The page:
Hario Cold Brew/Mini Pot
Made specially for cold brewing, the Hario Cold Brew and Mini Pots come in a sleek glass pitcher that will guarantee you will extract the most flavor out of your coffee. No need to heat up your water, whether it be cold or room temperature, fill up your pot’s nylon filter basket with coarse grounds, pour the water and brew it in the fridge for about 12 to 24 hours. You won’t need to finish your brew all in one sitting as it can keep for up to one month in a sealed container.

Hario Cold Brew Dripper
If you’re fancy and have a lot of time on your hands, the the Hario Cold Water Dripper is what you need. A unique way of making your average cup of coffee or coffee concentrate, this dripper uses the classic cold-drip method. With every drop of water per second it saturates your coffee and drip by drip it will extract 26 oz. of coffee concentrate in about 5 hours. With a little more patience and learning curve, once you get the hang of it you’ll be sipping on some non-oily and acidic-free java.

Compare: Entry Level Coffee Grinders

You know how serious we are about coffee grinders! If you haven’t heard us rant before about how they’re really the most important element of your coffee setup, remind us to break it down for you sometime.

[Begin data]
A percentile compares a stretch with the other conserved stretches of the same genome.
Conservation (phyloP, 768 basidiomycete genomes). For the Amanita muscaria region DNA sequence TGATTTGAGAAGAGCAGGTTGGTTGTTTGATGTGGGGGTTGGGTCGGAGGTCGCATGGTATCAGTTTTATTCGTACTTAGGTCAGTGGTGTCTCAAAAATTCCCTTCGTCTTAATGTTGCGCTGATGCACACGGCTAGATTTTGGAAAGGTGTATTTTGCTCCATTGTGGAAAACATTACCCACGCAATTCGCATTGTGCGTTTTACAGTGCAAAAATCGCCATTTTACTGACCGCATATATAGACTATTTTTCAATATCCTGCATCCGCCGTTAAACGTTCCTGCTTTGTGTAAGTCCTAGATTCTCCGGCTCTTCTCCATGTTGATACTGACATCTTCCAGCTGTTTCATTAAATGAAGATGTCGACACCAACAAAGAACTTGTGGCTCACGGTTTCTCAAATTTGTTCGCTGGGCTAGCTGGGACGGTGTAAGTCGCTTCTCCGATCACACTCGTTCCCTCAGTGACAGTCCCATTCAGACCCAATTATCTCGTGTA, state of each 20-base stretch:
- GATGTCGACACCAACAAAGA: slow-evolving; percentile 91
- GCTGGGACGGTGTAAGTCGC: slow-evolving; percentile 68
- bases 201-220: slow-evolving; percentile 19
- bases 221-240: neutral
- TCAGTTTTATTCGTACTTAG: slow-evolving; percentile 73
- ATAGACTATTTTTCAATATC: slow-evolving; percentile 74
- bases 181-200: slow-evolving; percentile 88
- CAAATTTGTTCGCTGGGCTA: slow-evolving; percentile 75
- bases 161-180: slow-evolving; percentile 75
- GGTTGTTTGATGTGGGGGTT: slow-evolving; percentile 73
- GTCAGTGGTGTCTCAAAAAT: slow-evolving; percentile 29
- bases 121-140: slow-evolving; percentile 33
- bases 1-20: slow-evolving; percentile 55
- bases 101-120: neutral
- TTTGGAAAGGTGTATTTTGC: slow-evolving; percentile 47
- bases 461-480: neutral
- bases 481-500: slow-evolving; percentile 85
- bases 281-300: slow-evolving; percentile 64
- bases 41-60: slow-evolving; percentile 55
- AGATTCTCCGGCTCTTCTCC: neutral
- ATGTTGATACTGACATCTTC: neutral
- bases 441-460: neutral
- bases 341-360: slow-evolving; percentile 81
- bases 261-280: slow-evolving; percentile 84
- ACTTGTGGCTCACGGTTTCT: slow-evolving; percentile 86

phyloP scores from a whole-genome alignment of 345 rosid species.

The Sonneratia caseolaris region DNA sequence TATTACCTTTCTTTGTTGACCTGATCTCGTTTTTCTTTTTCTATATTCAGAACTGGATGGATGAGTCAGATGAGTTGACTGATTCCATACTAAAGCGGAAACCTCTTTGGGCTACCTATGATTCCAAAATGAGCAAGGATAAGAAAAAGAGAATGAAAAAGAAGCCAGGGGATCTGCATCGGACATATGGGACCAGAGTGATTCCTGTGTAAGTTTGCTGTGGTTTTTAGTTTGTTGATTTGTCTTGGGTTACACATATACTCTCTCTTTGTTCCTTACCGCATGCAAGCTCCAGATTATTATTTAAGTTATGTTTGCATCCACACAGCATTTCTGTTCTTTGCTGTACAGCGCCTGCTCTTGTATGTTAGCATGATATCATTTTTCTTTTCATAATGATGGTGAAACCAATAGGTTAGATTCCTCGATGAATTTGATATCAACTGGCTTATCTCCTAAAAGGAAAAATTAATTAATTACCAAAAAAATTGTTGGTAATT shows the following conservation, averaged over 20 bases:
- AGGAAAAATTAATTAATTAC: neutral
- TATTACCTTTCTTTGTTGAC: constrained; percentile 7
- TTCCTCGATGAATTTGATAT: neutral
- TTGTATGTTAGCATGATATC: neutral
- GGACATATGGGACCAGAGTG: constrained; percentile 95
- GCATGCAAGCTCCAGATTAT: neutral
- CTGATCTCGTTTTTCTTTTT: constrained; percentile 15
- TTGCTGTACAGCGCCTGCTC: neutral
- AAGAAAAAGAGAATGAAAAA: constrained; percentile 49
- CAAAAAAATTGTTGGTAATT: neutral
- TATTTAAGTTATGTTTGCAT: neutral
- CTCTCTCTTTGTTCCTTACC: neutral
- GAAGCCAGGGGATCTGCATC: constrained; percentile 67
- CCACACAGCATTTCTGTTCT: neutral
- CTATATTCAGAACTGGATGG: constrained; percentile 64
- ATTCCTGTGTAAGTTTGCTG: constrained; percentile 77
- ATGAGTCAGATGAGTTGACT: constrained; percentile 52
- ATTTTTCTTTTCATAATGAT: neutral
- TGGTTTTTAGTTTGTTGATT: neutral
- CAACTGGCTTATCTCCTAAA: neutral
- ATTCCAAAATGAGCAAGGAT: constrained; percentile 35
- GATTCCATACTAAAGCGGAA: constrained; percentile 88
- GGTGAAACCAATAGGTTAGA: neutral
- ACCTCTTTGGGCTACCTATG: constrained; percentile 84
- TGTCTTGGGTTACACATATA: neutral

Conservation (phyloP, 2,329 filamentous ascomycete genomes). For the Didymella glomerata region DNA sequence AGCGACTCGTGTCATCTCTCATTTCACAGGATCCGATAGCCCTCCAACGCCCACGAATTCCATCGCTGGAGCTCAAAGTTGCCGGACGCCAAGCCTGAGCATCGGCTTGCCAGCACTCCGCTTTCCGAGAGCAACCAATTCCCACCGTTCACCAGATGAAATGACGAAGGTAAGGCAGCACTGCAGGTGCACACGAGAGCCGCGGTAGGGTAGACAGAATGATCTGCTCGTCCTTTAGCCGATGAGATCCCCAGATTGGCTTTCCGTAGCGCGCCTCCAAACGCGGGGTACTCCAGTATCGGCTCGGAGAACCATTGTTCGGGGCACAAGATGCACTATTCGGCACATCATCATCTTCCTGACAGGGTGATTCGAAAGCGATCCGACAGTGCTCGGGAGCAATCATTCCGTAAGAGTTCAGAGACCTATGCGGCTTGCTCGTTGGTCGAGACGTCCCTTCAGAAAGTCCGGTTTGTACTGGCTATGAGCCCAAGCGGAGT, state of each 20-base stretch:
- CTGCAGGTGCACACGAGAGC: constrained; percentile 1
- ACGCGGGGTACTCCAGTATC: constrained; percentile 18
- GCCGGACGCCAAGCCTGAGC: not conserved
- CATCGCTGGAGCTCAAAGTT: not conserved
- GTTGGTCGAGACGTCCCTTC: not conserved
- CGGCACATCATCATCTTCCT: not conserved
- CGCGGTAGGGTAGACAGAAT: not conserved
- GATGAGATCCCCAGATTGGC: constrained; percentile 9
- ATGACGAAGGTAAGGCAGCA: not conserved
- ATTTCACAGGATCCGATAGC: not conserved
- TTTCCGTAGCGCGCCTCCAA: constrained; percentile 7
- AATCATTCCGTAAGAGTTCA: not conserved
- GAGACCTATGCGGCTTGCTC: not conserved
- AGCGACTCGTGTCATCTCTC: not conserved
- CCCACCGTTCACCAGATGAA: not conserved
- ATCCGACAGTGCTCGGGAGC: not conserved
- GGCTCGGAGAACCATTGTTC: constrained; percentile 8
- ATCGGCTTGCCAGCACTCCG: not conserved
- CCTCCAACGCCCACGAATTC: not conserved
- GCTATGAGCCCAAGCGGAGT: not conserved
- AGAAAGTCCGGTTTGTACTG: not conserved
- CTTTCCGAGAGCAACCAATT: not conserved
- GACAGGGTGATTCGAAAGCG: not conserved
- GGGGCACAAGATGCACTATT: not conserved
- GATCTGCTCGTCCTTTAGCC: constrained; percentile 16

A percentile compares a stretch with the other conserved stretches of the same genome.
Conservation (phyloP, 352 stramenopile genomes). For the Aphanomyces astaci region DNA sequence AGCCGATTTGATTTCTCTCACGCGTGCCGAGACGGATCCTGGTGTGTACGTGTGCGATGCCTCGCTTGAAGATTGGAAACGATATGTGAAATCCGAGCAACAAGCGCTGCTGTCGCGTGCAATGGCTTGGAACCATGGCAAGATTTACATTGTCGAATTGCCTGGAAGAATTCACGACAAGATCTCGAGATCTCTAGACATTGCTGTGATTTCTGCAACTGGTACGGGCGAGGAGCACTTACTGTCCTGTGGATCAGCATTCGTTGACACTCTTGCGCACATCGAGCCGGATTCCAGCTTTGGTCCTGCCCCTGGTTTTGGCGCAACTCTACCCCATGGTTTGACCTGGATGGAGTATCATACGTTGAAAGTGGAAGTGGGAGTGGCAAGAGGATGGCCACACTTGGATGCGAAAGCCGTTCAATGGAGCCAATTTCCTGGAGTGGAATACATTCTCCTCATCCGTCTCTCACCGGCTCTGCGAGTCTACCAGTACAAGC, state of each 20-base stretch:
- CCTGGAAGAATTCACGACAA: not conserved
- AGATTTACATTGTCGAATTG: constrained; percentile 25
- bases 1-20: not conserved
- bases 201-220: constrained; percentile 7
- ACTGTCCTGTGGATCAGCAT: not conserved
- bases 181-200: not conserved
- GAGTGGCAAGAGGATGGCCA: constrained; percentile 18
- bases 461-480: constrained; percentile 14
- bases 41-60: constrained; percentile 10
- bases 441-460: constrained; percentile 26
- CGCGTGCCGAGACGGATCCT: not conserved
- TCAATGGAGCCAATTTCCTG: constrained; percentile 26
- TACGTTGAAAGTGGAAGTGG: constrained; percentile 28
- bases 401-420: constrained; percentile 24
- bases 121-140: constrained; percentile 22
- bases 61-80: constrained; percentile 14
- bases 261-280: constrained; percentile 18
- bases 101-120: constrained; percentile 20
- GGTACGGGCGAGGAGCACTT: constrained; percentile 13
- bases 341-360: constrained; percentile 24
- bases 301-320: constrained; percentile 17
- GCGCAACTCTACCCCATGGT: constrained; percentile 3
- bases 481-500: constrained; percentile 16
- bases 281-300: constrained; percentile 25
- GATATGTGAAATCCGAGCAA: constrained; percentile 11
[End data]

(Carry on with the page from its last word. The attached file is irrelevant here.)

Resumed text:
Today’s video addresses a different aspect of coffee grinders: If you’re not planning to ever make espresso at home, how do the entry level grinders compare? Even if you’re just budget-conscious and aren’t making espresso right now, picking up one of these grinders in the short term isn’t a bad idea.

We asked Gail to discuss a few different grinders (Capresso Cool Grind, Capresso Burr Coffee Grinder, Capresso Infinity and Baratza Encore), many of which don’t go fine enough for a standard espresso extraction. She shows us their features and specs, then compares their grind consistency. Finally, she prepares an Aeropress brew with each of them to see how they practically compare in a side-by-side taste-off.

Brewin’ with Brandi: Mocha Pops

If you know anything about us it’s that we love, love, love hot weather! What are we doing living in the Pacific Northwest, then?! We ask ourselves that all the time … except for when summer finally shows up and showers us with gorgeous sunlight dappled through lush evergreen trees. Then it all makes sense.

In celebration of summer’s arrival, Brandi has crafted a delicious and simple frozen treat. Delicious because it incorporates the amazing blueberry notes of Atomic Cafe’s limited edition Ethiopian East Harrar coffee and simple because it has only three ingredients!




  • 2 cups strong cold brew coffee or espresso
  • 2/3 cup sweetened condensed milk
  • 1 1/2 tablespoons of unsweetened dutch-processed cocoa powder